We briefly recite the facts as developed at the trial which lasted thirty days over a period of six weeks in May and June of 1988. In light of our Disposition, a detailed statement of facts is unnecessary. While the Sanders pled guilty in 1985, the facts set forth in our prior opinion on the State's appeal from the sentences then imposed embody the essential facts developed at the subsequent trial. State v. Sanders, supra, 212 N.J. Super. at 602-603.
Lois Sanders and her son, Donald, commenced operating "Co-Op Investment Company" (Co-Op) in New Jersey around December of 1980. The State alleged that Co-Op was a fraudulently operated pyramid scheme, which constituted illegal gambling. Generally, Lois was initially in charge of organization, while Donald was the principal salesman. Kelty and DeLuzio, State
police officers, provided "security" for "Co-Op," and Watley assisted Lois and Donald in running the operation.
The State has described the scheme as follows:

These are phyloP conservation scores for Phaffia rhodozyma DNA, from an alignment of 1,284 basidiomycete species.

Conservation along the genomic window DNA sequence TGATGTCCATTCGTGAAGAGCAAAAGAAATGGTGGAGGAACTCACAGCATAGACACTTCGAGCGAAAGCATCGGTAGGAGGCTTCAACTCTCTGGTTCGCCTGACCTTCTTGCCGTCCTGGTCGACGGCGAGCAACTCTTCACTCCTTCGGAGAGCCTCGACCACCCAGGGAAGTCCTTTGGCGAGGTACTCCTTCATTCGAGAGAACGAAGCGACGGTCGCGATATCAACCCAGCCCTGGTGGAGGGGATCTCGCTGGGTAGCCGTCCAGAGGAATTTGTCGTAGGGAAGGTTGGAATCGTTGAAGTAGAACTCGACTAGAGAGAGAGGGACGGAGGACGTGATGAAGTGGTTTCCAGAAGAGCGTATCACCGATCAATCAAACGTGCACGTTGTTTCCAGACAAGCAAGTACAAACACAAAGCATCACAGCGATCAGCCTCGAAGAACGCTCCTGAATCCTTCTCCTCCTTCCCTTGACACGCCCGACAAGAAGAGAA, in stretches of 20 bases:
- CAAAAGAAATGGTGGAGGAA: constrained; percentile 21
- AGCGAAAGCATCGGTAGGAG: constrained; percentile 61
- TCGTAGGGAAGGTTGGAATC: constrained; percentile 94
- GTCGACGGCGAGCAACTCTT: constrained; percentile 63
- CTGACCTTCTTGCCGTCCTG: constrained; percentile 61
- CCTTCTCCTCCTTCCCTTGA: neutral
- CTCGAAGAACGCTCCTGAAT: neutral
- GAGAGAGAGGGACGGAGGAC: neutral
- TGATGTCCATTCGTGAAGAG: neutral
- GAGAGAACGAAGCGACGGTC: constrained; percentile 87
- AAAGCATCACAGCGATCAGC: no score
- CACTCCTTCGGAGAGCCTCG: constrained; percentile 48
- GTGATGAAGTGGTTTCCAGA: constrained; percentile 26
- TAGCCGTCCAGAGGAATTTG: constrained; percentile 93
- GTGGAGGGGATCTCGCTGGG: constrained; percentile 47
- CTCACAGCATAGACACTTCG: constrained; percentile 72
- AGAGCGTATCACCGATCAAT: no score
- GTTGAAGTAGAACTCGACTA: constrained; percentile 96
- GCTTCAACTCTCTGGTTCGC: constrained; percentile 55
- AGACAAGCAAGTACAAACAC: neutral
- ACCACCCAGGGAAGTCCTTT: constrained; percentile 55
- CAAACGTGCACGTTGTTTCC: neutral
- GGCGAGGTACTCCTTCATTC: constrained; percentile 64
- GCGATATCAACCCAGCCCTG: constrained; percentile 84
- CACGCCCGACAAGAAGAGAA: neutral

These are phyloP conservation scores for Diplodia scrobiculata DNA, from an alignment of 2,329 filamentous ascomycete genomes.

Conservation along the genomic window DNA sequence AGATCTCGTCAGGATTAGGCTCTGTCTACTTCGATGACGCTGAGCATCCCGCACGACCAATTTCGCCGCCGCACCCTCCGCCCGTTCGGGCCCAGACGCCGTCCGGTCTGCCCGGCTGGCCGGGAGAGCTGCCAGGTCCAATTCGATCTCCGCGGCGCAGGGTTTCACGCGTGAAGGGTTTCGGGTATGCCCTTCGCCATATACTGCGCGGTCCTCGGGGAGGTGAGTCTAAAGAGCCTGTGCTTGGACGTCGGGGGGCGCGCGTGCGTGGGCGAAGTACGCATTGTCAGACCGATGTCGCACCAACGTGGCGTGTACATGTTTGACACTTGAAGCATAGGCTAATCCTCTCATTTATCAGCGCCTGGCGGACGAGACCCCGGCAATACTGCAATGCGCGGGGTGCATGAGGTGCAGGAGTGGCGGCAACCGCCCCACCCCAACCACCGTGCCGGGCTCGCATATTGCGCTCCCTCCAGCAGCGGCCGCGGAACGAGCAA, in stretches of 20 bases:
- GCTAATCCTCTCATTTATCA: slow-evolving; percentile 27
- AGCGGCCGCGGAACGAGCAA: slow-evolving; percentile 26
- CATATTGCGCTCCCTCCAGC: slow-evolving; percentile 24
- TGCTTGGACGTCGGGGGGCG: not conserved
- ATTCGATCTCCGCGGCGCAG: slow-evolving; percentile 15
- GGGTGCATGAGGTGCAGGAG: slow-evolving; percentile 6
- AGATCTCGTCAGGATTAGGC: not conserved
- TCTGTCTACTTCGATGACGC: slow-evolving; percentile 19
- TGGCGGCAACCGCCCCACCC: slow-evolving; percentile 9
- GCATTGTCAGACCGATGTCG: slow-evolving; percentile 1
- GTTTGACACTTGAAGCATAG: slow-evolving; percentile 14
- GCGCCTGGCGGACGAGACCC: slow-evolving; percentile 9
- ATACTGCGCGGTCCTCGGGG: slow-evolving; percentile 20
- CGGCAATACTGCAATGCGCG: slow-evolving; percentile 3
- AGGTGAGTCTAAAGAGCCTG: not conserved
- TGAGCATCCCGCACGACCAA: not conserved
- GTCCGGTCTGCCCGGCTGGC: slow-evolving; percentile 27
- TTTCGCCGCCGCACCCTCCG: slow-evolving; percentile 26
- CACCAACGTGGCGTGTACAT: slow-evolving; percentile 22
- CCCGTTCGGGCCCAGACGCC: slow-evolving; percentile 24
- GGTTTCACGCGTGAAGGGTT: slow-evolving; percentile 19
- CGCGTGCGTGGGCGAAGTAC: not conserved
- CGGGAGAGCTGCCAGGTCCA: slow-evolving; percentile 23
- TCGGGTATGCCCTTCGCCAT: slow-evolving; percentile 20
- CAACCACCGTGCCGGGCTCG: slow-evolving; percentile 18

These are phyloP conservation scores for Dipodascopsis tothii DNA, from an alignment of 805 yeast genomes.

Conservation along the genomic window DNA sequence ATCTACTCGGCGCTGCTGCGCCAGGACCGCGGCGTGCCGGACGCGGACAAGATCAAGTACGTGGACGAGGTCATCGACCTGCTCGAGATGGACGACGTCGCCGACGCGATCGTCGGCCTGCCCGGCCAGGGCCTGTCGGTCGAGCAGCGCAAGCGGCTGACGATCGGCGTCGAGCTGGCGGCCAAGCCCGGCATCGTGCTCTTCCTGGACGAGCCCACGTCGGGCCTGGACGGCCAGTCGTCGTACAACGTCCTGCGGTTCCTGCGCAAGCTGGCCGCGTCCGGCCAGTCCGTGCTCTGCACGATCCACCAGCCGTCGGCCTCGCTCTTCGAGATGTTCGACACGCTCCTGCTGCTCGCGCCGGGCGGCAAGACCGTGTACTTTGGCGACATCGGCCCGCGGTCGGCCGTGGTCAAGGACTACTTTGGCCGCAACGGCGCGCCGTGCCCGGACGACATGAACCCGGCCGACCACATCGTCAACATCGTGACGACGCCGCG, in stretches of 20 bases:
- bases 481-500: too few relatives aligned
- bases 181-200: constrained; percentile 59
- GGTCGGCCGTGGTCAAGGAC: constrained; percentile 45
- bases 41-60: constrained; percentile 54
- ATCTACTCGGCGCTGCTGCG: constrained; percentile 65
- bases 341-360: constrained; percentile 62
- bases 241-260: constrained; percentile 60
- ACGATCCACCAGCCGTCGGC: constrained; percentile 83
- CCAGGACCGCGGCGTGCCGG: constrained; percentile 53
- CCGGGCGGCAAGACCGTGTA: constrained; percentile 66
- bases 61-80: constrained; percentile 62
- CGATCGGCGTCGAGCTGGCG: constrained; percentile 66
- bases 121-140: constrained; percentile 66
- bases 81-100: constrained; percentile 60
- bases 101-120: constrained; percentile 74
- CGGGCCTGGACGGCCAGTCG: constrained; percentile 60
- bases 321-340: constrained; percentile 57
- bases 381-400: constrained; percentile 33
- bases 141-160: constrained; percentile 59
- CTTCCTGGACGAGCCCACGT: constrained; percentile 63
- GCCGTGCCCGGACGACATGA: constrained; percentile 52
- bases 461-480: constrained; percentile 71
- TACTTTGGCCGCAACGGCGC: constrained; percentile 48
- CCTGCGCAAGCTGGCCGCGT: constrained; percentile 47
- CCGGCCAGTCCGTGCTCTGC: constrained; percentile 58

In the Co-Op scheme, the money which an "investor" gave was $650, of which $25 was allegedly a "membership fee" to cover Co-Op expenses, and $625 was an "investment." The "investor" received a membership card with an identification number which was used to track his or her "investment." The "investor's" return generally was supposed to be either $17,500, or $35,000, contingent upon a "star system" designed to encourage paid "investors" to bring new "investors" into the scheme; investors who did so won "stars" on their charts and the reward of higher "dividends." A chart system was established, and, generally, an "investor's" name initially entered a low position on a chart; as new "investors" came in, new charts (subcharts) would be generated and the initial "investor's" name would rise to higher and higher positions until he or she ultimately reached a pay-off position. The term "pyramid" arose from the fact that such chart systems, as they geometrically grew with the influx of new "investors," took on the physical shape of a pyramid.